Books On The BBC: World Book Night

Yesterday was World Book Night, an event organised by Jamie Byng (publisher of Canongate Books), in which 20,000 people across the UK and Ireland gave out 48 specially-printed copies of a favourite book – a million books in total. BBC Two devoted two-and-a-half hours of its programming last night to Culture Show specials on books, beginning with A Million Books For Free, a half-hour documentary about World Book Night itself; later in the evening, there were five-minute-long live visits to World Book Night events in Glasgow, Manchester and London. These programmes showed us people with lots of enthusiasm for books, and some pretty inspiring stories of what particular books meant to different people.

I knew that the evening was also going to include a film about popular fiction, and one about the Culture Show’s list of twelve new literary novelists, so I was expecting that there’d be some sort of “populist vs literary” tone to proceedings. What we got, though, was something stranger: three programmes which presented three very different, almost completely separate, views of the book world.

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The Books We Really Read was an odd, disjointed documentary which didn’t seem to know what it wanted to be, or what it wanted to argue. The one-line pitch of it would go something like this: lifelong reader of literary fiction Sue Perkins set out to investigate bestselling fiction, with a particular focus on crime, romance and thrillers; and certainly, from the title and the opening commentary (“I’m here [at an airport bookshop] to unearth a dirty secret”), I was anticipating a snobbish, let’s-laugh-at-this-stuff-and-the-people-who-read-it kind of film. And there was an element of that, but there was also a genuine enthusiasm for bestselling fiction; the trouble was, the programme couldn’t let go of either of those approaches.

There were contradictions in the programme from the start, of which it didn’t seem aware: Perkins didn’t have much experience of reading bestselling fiction, and wanted to be able to understand what made it so popular – yet she liked Agatha Christie (whose work was treated at some length), and explained eloquently what it was that she liked so much, which was not all that different from what other contributors said about other bestselling authors. The highbrow world of judging the Booker Prize was (it was implied) far removed from bestsellerdom; yet there, clearly visible on the bestseller shelves, was Wolf Hall, the very novel to which Perkins and her fellow judges had given the Booker in 2009. To my mind, this points to a rather more complex picture than the programme was prepared to contemplate.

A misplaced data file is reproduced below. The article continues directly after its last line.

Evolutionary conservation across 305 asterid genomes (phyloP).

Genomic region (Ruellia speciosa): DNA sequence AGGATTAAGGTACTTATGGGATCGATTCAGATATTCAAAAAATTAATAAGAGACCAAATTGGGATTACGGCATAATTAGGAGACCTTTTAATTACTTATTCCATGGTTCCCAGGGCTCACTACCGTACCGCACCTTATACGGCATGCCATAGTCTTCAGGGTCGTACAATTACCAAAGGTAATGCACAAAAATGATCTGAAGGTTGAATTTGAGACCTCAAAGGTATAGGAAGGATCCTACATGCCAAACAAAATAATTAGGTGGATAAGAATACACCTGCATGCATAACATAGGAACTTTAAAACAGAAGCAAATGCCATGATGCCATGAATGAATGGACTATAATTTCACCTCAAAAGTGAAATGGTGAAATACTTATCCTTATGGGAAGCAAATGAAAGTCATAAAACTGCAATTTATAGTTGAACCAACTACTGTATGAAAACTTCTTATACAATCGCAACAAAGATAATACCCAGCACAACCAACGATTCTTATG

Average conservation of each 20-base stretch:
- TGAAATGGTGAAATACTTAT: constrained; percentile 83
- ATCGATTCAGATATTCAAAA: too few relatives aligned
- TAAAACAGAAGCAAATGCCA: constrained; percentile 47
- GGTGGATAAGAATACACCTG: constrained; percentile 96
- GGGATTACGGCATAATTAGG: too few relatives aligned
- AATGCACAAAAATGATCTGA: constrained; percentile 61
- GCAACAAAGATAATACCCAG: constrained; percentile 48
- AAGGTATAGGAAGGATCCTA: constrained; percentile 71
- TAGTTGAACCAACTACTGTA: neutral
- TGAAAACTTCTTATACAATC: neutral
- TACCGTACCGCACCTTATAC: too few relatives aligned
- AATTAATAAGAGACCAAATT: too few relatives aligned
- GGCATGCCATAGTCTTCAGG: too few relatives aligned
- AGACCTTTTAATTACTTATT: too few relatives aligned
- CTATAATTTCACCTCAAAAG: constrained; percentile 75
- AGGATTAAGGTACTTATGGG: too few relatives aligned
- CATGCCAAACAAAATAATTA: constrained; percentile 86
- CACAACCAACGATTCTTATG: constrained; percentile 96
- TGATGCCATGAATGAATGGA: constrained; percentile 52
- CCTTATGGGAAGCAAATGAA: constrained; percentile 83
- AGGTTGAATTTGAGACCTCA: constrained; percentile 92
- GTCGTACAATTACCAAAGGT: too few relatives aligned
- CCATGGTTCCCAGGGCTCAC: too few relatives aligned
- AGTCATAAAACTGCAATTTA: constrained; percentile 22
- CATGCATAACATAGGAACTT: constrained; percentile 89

The actual treatment of the three genres was awkward, with each one being surveyed in a different way; and the reading of novel extracts in an arch tone of voice sat rather at odds with the positive tone which the programme sought to take towards bestsellers as it went along. Some of the comments made by the authors interviewed made me wince (such as Felix Francis talking about continuing his father Dick’s legacy of horse-racing thrillers, and implying that writing fiction was something anyone could do, because “you make it all up”); but there were also some useful contributions – Ian Rankin made one of the most interesting when he suggested that crime fiction  was good at examining society, and that it had not done itself any favours by taking a detour into amatueur-sleuth territory; there was no time to examine these thoughts any further, though.

What makes a bestseller, then? In the end, the film did not seem to get much further than “a compelling plot”. (What came across to me in the interviews with readers was that the actual book seemed less important to them than what the book facilitated, whether that’s escape, or the chance to solve a puzzle, or whatever.) Perkins ended the programme by suggesting that it would be good if literary and genre fiction borrowed more from each other’s toolkits (another thought that needed expanding: Perkins said that most of the novels she read for the Booker didn’t have a plot – I don’t recognise that in most of the literary fiction I read). First of all, the content of the documentary didn’t seem to me to lead up to that conclusion; second, this already happens – in both directions.

The Books We Really Read couldn’t seem able to decide whether to celebrate or mock its subject, and ended up doing both at times, but wasn’t terribly convincing at doing either. It hinted at a more complex and fluid (and more interesting!) literary landscape than the one it painted, and wound up frustratingly short of being truly insightful.

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On to the final programme of the night, New Novelists: 12 of the Best, in which John Mullan introduces the list of twelve British debut novelists he and and a panel of fellow-judges selected from 57 submissions made by literary publishers. This enterprise has already caused something of a stir in the corner of the internet to which I pay most attention, partly because the list itself is somewhat lacking in diversity (see here for my own take on that issue), and partly because of a specious article on literary fiction published by Mullan in the Guardian last week (see Maureen Kincaid Speller’s posts here and here for a good overview of this).